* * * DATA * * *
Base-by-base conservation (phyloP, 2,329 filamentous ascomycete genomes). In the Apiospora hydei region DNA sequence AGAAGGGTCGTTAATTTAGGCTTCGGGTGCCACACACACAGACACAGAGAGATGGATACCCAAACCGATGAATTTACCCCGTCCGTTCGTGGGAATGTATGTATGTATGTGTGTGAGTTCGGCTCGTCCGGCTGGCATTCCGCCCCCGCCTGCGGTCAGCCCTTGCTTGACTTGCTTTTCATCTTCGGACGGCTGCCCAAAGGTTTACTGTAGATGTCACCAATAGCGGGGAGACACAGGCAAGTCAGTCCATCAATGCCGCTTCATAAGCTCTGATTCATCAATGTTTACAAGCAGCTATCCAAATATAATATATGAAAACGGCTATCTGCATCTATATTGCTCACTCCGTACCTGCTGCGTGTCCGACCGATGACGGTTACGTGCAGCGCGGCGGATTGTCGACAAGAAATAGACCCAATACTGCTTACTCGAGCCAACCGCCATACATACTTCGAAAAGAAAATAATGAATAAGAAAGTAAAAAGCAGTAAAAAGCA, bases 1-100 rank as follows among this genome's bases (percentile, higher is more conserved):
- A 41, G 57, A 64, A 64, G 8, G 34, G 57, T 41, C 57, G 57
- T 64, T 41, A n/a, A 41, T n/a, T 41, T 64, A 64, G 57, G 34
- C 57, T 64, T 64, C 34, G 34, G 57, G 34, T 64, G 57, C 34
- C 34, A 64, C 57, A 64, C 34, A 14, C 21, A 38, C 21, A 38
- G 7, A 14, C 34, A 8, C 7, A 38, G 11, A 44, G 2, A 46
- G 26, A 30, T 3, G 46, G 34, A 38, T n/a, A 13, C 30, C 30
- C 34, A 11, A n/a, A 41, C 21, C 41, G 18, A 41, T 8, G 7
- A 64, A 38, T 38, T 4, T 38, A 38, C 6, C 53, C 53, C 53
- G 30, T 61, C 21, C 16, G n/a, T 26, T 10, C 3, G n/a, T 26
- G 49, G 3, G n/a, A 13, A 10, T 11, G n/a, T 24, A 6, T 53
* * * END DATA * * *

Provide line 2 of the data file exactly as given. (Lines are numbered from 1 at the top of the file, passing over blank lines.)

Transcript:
- A 41, G 57, A 64, A 64, G 8, G 34, G 57, T 41, C 57, G 57